The history of the Greco family begins many, many years ago.
The origin of the surname is to be attributed to the Middle Ages, its meaning is: from Greece.
We have been in Apulia for many generations, in the splendid Salento, a land rich in history where the embankment is still very present, and many of our countrymen produce with old and ancient rites and procedures handed down from father to son.
And so from father to son we arrive at our company which retains the name of one of our ancestors to keep alive the "mariagreco" tradition.
The company has been enriched over time by expanding the initial tailoring training with leather goods and other sectors of refined taste always strictly handmade, years and centuries pass but for us the quality remains a focal point of our company and our family.
Our company starts with the choice of leather. The raw material is the basis of an artisan work and the excellent quality of the leather is a distinctive feature of our production.
For our creations we only use leathers worked in the Tuscan tanneries of Santa Croce sull'Arno.
Leather cutting is entirely manual, industrial trances are not used.
The cut leather parts are worked, always by hand, in the bench and machine work (splitter, skiving machine, sewing machine) and joined to the lining.
Even the lining of our bags is entirely in leather. In the work of the bench are added the metal accessories (also Made in Italy), the hinges and the closures.
Finally, the color details are hand-painted with wear-resistant colors. It can certainly be said that products subject to this type of processing have become increasingly rare even for a traditional city such as Florence.
A high quality, artisan and Italian process therefore in the name of elegance and practicality.
Our pride is having been able to see with our own eyes that the bags manufactured in the Artisan Leather Goods are still in good shape today after many decades of their production.
In recent years, the weaving we rigorously do by hand has been added to this ancient tradition of leather goods, our ladies point by point crochet precious garments, and only after several hours of work does an artisan tailoring come to light.
But we have decided that in this eCommerce these processes will not be present for now, we deliberately leave room for leather goods and maybe we will insert some items of clothing slowly.
As Wikipedia helps us to remember, In the cultural traditions of the various civilizations, where swimming was not allowed in complete nudity, the swimsuit was usually the equivalent of a dress normally worn in everyday life. Indeed, in the eighteenth century women wore special "bathing skirts", made of a material that did not become transparent, and weighed down on the edges so that it did not rise into the water.
In the nineteenth century women plunged into the sea wrapped in abundant cloaks closed up over the neck. The swimmers who came to the various beaches arrived in cabins with wheels and curtains where clothes were changed.
Starting in the 1850s, women's clothing was still very chastised and swimsuits were characterized by puffy pants at the calf, complemented by a knee-length dress, with laced shoes. In Europe, in fact, the first swimsuits that allowed to be shown in public at the sea made their appearance in the mid-nineteenth century. The female costume consisted of two pieces: a dress that covered from the shoulders to the knees and trousers that went down to the ankles. Obviously it was only for wealthy people who could afford to pack such a garment. The newspaper "La Mode" was among those who began to describe the beach clothes of the wives of wealthy industrialists. However, this bathing suit was still worn on the bust, which resisted in common use until the first decade of the twentieth century, with indispensable accessories such as shoes and a visor hat. It was then believed that for a lady the tan was vulgar and that the skin should remain white.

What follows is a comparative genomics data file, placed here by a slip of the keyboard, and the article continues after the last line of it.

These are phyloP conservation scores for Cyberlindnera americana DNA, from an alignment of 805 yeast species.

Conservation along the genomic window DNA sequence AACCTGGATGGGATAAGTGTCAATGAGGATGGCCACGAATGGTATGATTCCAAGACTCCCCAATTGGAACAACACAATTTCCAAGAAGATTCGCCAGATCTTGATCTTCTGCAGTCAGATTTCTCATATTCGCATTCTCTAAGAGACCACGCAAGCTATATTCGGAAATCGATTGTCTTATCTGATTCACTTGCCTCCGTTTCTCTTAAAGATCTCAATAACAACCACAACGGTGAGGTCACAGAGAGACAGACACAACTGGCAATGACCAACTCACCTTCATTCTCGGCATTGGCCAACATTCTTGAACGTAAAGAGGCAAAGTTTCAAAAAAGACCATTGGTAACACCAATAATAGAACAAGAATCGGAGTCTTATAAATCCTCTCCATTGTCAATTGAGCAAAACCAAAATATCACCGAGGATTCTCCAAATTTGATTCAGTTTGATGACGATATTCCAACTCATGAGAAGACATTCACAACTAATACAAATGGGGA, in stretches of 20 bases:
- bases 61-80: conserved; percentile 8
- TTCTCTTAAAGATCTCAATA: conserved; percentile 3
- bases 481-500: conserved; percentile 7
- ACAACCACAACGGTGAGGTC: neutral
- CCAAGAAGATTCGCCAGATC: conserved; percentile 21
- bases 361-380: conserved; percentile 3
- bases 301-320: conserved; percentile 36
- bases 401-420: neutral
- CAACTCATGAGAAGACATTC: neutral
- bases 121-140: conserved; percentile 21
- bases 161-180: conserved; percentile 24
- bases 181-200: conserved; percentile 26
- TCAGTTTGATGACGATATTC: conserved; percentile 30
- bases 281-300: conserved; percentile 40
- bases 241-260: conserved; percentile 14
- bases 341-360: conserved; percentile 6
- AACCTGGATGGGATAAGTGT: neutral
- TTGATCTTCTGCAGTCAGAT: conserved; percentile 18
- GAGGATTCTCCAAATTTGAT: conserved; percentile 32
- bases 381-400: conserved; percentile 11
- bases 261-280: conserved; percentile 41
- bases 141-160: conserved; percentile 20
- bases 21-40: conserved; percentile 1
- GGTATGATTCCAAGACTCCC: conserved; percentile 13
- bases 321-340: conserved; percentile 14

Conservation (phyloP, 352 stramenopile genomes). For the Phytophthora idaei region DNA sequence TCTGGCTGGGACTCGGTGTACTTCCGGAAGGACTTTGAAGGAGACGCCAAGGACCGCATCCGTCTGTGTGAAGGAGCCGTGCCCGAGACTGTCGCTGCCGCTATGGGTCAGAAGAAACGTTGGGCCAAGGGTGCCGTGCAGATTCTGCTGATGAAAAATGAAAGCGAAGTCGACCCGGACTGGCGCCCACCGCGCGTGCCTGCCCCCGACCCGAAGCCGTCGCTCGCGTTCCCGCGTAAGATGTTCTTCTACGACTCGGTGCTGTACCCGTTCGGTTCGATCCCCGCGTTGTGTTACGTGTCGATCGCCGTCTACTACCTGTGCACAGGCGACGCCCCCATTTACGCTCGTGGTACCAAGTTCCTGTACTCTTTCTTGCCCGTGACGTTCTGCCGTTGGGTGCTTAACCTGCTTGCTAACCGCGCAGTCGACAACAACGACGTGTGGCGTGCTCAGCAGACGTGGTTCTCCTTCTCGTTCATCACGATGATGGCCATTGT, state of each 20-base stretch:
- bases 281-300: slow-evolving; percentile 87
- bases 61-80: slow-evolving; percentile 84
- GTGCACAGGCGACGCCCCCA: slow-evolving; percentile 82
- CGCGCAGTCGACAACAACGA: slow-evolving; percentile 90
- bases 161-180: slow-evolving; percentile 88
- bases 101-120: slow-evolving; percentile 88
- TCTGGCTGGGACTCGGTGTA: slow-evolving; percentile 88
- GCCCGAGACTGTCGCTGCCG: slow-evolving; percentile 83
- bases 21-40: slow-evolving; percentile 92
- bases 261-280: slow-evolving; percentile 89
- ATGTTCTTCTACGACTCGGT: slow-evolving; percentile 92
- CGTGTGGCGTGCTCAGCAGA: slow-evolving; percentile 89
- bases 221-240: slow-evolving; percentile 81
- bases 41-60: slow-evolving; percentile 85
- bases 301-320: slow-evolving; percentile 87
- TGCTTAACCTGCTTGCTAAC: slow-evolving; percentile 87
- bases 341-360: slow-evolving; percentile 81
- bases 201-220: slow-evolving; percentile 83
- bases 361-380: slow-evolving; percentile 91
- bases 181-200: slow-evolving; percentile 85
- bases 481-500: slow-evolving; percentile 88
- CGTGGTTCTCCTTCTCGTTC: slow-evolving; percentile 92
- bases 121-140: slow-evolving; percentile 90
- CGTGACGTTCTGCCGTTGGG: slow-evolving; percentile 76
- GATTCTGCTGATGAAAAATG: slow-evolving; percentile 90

The manufacture of swimwear is, after the Second World War, mostly a manual process:
The spools of cotton and waterproof thread are mounted on knitting machines that weave the threads into rolls of fabric. After the fabric has been cleaned and dyed to the desired color, it is then placed in the dryers. Finally, the fabric rolls up until it is used.
The rolls are spread out on the table and, after the outline is drawn, the model is cut.
Each piece is sewn to the other thanks to seams which, depending on the size of the fabric, are made by individual sewing machines guided by skilled seamstresses.
The garments made are ironed and the labels are sewn inside. Then the costumes are packaged and wrapped in boxes ready for shipment.
The main fabrics used for making swimwear are lycra, lastex and other stretch fabrics that adhere well to body shapes. Cotton is occasionally used.
In 1920, rayon was used, a fiber obtained from cellulose, but its poor durability, especially when wet, stopped using it. Same thing for jersey and silk, sometimes used.
In the thirties, stretch fabrics began to be used which allow the swimsuit to adhere to the body.
In the same way and with the same attention we pay for leather goods and for example knitwear, all our garments are handmade one by one by agile knitters. Ancient works that are slowly lost, leaving room for industry that will never be able to achieve the quality of "handmade"
For these reasons, we thought of adding a repair assistance section, being one-of-a-kind garments, it is right that they are repaired and serviced just as if it were your car.
On all leather goods we guarantee a year of free assistance for any defects, but remember that small defects or differences in photos make the value of your articles precisely because one is different from the other, not talking about series items.